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Redwire Will Go Public This Quarter Through SPAC Merger

By | March 25, 2021

Image by Redwire

Redwire has officially added its name to the list of space companies going public through a special-purpose acquisition corporation (SPAC). The space infrastructure conglomerate, which includes recently acquired entities such as Deployable Space Systems, LoadPath, Roccor, and Made in Space, announced March 25 that it will merge with Genesis Park Acquisition Corp.

Genesis Park is a publicly traded SPAC. The transaction will quickly transform Redwire into a publicly traded company when it is completed by the end of the 2021 second quarter. Genesis Park will change its name to Redwire and the company will trade on the New York Stock Exchange.

This transaction is the latest in a string of new space companies going public through a SPAC, which involves the formation of a shell company that goes public and then combines with an established company. Rocket LabSpire GlobalBlackSkyMomentusAstra, and AST SpaceMobile, have also recently announced plans to take this alternate route to an IPO. Rocket Lab CEO Peter Beck recently told Via Satellite that SPACs will allow space startups like his company to compete with publicly traded companies to make acquisitions and other deals.

While some of the other SPACs include valuations in the billions of dollars, Redwire said its merged company will be worth $615 million and that it will gain $170 million in additional capital through the transaction. The company is projecting 72% estimated revenue compound annual growth rate, from $163 million in 2021 to $1.4 billion in 2025. Redwire’s contract backlog currently stands at more than $150 million.

Organic growth during the next five years will be led by the commercial sector, accounting for more than $500 million in sales, followed by the national security sector, which will approach $500 million, and finally the civil sector with $202 million, Bill Read, Redwire’s chief financial officer, said during an investor presentation on Thursday.

Peter Cannito, Redwire’s chairman and CEO, said that the company’s financial strength and “rapidly growing contract backlog … gives us the confidence we will achieve our projections.”

Redwire is less than a year old. The company formed in June 2020 after aerospace private equity firm AE Industrial Partners (AEI) acquired spacecraft integrator Deep Space Systems (DSS)It acquired Made in Space less than a month later, followed by Roccor in October, LoadPath in December, and Deployable Space Systems in February.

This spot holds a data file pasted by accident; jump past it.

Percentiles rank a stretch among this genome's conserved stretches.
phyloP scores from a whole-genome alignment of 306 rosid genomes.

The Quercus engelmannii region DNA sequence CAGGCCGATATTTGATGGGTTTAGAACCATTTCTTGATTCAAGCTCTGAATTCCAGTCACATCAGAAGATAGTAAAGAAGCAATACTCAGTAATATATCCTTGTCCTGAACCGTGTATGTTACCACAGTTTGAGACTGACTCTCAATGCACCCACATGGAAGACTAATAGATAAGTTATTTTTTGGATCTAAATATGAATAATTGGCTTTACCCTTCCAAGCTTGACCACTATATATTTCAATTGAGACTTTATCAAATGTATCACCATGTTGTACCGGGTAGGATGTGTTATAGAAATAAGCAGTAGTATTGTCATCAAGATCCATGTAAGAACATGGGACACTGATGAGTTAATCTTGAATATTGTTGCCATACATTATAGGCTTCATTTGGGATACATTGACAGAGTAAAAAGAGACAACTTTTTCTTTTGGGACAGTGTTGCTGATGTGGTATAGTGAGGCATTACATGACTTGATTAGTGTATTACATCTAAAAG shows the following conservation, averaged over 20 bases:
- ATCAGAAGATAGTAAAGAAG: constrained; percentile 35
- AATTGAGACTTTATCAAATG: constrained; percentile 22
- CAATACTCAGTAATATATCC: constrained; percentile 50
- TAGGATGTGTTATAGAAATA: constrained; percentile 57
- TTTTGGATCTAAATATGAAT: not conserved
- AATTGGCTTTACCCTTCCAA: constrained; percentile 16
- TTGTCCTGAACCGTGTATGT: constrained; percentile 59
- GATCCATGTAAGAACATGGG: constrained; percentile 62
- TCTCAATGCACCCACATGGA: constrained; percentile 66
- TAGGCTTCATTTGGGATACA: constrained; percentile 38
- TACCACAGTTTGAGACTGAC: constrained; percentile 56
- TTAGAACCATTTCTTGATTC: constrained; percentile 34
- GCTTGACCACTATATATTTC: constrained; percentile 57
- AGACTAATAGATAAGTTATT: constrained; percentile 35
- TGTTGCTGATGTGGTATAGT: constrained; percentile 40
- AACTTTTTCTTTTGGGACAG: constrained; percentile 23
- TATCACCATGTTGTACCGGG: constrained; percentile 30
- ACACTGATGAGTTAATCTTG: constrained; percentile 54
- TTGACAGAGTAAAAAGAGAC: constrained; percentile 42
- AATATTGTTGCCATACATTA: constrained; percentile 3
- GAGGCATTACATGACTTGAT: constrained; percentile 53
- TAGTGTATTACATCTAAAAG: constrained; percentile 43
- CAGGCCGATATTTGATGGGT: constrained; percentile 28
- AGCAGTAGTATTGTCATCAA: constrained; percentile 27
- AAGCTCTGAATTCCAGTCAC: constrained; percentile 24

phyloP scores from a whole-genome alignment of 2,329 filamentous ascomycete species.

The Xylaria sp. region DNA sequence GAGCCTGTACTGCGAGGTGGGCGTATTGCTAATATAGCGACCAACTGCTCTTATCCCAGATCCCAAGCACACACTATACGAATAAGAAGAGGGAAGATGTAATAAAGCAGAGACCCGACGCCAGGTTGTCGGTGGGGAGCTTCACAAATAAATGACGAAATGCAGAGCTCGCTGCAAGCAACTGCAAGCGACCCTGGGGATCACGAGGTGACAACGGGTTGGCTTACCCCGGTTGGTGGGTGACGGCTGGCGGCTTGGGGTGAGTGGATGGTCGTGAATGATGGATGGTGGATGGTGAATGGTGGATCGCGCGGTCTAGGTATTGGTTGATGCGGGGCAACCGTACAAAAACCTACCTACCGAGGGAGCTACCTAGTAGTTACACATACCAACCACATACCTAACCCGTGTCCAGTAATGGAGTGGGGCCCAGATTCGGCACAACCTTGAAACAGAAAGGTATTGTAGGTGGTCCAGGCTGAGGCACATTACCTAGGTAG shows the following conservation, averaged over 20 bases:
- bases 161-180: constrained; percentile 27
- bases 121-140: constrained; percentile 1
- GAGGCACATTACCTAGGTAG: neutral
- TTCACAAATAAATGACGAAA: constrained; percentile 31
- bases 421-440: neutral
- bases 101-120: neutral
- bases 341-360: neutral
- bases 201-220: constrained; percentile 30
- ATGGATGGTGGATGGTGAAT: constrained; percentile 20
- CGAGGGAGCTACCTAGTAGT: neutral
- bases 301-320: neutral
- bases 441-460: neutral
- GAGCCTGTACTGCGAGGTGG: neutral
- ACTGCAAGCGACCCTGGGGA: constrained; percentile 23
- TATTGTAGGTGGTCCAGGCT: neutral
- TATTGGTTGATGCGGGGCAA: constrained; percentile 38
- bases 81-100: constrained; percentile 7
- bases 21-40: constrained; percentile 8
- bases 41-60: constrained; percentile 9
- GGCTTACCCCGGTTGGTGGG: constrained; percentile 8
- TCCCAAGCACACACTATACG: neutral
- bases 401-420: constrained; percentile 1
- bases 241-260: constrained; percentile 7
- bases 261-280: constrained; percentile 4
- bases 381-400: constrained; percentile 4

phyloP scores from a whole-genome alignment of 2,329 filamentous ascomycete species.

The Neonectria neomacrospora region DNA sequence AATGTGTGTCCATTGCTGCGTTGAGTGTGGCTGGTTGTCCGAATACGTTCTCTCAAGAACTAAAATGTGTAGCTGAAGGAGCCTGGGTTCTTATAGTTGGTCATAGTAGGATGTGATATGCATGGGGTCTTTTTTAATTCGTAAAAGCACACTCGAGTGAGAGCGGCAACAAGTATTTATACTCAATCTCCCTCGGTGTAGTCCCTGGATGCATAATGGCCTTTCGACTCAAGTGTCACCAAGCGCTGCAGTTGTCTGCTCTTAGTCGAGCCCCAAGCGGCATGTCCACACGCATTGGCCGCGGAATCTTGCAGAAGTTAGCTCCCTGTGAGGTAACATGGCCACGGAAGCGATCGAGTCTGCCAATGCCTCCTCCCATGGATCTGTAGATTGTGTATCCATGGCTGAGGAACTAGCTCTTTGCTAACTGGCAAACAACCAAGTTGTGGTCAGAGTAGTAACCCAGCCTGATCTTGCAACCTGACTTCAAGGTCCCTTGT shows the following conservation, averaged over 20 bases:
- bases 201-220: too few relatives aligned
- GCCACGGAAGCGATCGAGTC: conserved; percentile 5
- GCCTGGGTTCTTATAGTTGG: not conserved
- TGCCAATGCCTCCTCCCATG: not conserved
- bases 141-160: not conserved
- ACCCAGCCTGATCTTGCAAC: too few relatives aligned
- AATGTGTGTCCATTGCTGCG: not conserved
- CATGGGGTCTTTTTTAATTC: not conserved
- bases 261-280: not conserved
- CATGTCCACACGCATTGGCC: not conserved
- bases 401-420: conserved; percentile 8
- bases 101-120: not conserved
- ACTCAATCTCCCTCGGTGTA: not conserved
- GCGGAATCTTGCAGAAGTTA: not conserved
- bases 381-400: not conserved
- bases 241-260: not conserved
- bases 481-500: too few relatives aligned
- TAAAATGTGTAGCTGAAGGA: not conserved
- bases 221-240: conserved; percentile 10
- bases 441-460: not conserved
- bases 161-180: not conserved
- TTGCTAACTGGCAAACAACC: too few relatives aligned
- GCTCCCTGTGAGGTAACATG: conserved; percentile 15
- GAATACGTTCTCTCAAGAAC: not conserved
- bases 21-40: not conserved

Although a small company, Redwire has a rich heritage in space flight through the companies it acquired, having flown on more than 150 civilian, military and commercial satellite missions dating back over 50 years. In addition to the deployable solar arrays, which will be used by NASA this year to upgrade the solar arrays on the International Space Station, Redwire has capabilities for 3D manufacturing in space, robotics, camera systems, guidance and navigation control systems, and other components for a wide range of customers.

“We intended to find a profitable partner with strong management, powerful intellectual property and impressive organic growth,” Genesis Park CEO Paul Hobby said in the announcement. “Redwire achieves that vision by transforming the future of space infrastructure and services at a time when the space industry is on the brink of exponential growth. Redwire is a proven, solidly profitable player in the space community and the undisputed leader in on-orbit 3D printing, servicing, assembly, and manufacturing.”

Following the close of the SPAC, Redwire’s existing stockholders will hold approximately 55% of the fully diluted shares of common stock, assuming no redemptions by Genesis Park’s existing public stockholders.

Sharing the news on LinkedIn, Al Tadros, who was named Redwire’s chief growth officer in August, commented, “What’s good for space, is good for Redwire.”

Cal Biesecker from our sister publication Defense Daily contributed to this story.